[Never mind the forms of self-regulation required to stay on task without these barriers. Even in my own classroom of English-speaking middle-class children when I taught in the UK, keeping my students on board when we hit the computer room was unbelievably hard. Teachers don’t just transmit curriculum; they also support learning-compatible behaviours. And we haven’t even scratched the surface of the potential health effects of being on and near devices all day, for adults or children.]
Correspondence and distance learning has often been touted as a cost-saving approach to education for ages (and note: most cost-saving approaches in education exacerbate inequality). But correspondence hasn’t been taken up at scale for many reasons. One of these is that it doesn’t offer the important relationship functions that brick-and-mortar schools do — peer-to-peer and student-teacher relationships, as well as child oversight functions (whether schools should be glorified babysitting services is questionable, but the truth is, they are).
Everyone struggling under this lockdown can feel that the connections they have with colleagues and friends via WhatsApp and Zoom is just not the same. We are social creatures and need to be together.
Correspondence is also mostly used for adults, for reasons already mentioned. Trumpeting correspondence education success stories belies its inefficacy at scale, or its appropriacy for minors. Grootes cites Pius Langa and Dikgang Moseneke (who studied while on Robben Island), as two successful examples of correspondence learning. In the former case, it is clear that “hitting the books” after working in the T-shirt factory was incredibly hard and required Herculean discipline; for the latter — hard as imprisonment is — it offers benefits for study that the average poor household does not, most notably structured time free from distraction.
The exceptionalism of both cases proves the rule: this is not a solution for the majority. I’m not questioning whether correspondence options — digital or otherwise — should be available for those who need them. But correspondence is not a scalable solution that will effect meaningful teaching and learning for the majority.
Physical schools also provide opportunities for assistance for young students who are not having their basic needs met. This has become obvious in the crisis regarding feeding schemes during lockdown. In the township high school where I taught, my colleagues and I would be the ones who got students’ hearing and vision tested, or called the local clinic for the biannual deworming visit. Teachers also are often the first to notice forms of child abuse, being the adults who most often see children outside the home.
All this is lost when moving online. The point is: assuming that all schools are inert, rational places to “pick up knowledge” like the weekly shopping misses the important social functions that schools offer, especially for those whose homes cannot.
By far the most serious oversight by those who propose technology as a quick fix for education problems is that of pedagogy. This is unsurprising, given that pedagogy is the essence of teaching expertise, and hence non-experts are often ignorant of it.
Teaching is not closed, cold transmission. It is an emergent event, where students do the unpredictable, where learning occurs as a relational effect between student and teacher, and sometimes student and student. As a teacher, I watch over my room, noticing who is struggling (not by them asking for help, but often by their body language or facial expression); I diagnose their misunderstandings (“ah, he thinks division is commutative… I’ve got a technique to address that!”); I read their moods (“are you alright? What’s up?”), I create — within my means — a space that makes them feel safe and comfortable so they’re more likely to learn; I place them together to enhance each other, and facilitate group discussions where they mediate each other’s understanding; I hold long uncomfortable silences that goad my charges into filling the void by stepping up and taking a risk; I notice their words; I unpack common misconceptions on the whiteboard… I create a space of learning.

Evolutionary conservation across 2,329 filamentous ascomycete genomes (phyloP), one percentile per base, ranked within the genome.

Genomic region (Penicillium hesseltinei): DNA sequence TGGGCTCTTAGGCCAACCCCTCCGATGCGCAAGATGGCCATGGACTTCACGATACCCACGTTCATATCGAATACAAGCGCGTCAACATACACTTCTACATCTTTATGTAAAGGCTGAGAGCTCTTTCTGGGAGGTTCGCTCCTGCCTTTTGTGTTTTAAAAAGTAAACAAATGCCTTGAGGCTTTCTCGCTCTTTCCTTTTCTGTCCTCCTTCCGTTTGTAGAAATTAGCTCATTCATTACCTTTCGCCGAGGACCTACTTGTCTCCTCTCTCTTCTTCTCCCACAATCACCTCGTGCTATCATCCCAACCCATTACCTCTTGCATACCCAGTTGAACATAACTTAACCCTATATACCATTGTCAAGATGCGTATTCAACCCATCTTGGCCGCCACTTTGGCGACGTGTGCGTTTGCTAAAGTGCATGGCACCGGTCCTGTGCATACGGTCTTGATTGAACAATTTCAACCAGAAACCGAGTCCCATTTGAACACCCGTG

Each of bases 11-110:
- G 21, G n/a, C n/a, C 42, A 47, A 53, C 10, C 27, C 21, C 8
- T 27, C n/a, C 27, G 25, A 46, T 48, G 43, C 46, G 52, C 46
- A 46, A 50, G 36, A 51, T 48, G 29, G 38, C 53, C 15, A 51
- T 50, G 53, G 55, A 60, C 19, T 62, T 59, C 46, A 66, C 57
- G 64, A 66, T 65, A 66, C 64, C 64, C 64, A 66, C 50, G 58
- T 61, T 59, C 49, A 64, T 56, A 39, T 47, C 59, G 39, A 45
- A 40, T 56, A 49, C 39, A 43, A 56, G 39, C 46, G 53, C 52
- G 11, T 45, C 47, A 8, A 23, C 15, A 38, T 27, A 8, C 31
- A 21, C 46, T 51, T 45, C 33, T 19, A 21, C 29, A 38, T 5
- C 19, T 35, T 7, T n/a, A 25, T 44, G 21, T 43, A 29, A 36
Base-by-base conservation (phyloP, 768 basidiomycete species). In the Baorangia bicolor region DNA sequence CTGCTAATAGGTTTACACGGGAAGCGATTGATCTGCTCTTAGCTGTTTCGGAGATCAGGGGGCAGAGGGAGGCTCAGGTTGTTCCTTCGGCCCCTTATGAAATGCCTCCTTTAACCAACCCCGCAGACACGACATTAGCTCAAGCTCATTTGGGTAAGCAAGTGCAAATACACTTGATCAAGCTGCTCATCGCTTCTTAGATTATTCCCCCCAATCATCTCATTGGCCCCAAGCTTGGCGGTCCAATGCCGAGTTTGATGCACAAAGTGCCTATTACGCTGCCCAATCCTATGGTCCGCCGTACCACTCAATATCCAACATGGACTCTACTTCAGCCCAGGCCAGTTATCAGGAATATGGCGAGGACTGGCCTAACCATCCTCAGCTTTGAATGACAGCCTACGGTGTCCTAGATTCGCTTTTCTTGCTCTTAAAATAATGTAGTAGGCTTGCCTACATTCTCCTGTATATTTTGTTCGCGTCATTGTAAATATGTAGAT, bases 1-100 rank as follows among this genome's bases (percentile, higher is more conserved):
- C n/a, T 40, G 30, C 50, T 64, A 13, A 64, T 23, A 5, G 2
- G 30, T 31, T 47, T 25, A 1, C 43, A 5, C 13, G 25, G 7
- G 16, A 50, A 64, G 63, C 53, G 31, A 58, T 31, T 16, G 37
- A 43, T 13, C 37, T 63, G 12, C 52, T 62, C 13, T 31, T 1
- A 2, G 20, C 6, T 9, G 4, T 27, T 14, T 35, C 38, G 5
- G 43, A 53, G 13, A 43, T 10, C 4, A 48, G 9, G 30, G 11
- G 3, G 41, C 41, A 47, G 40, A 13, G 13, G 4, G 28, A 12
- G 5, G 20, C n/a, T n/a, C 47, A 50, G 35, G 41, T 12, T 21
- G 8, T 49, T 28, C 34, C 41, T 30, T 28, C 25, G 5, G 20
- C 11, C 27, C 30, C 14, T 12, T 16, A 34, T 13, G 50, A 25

A much-loved lesson plan goes out the window when I realise that this moment I’ve constructed is not producing learning. Or an event occurs which precipitates a critical discussion, whether it’s the arbitrary algorithmic ambiguity that make Casios produce a different answer to Sharp calculators, or something happens outside the classroom window, or in the community. I also teach the hidden curriculum — how to be, and how to be with each other.
Technology can enhance and enrich pedagogy. But online learning, especially non-contact online learning, loses many of these critical acts and responses of the teacher as mediator of knowledge and understanding: it throttles pedagogical practice.
The recurrent theme in teacher training and support is simple: effective teaching and learning is about relationships. Personal, professional, knowledge-rich, expertise-informed relationships between pedagogue and student. It is, at its core, social. In a prior life, when I worked as a software engineer, I saw how much code is wasted because the nature of the social problems which they were supposed to “fix” was poorly understood. That is: technology doesn’t fix social problems — people do. But deployed unreflectively, technology can reify — or even enhance — social differences and inequalities, locking into algorithms very human decisions that are as biased as the social systems they automate.
This is not to say that there is nothing of value in online learning, as a form of distance/correspondence or blended learning. Far from it. Rather, it is not a substitute for face-to-face teaching and learning moments that is appropriate for the vast majority of our students.
Then again, anyone who is a professional teaching and learning expert could tell you that. DM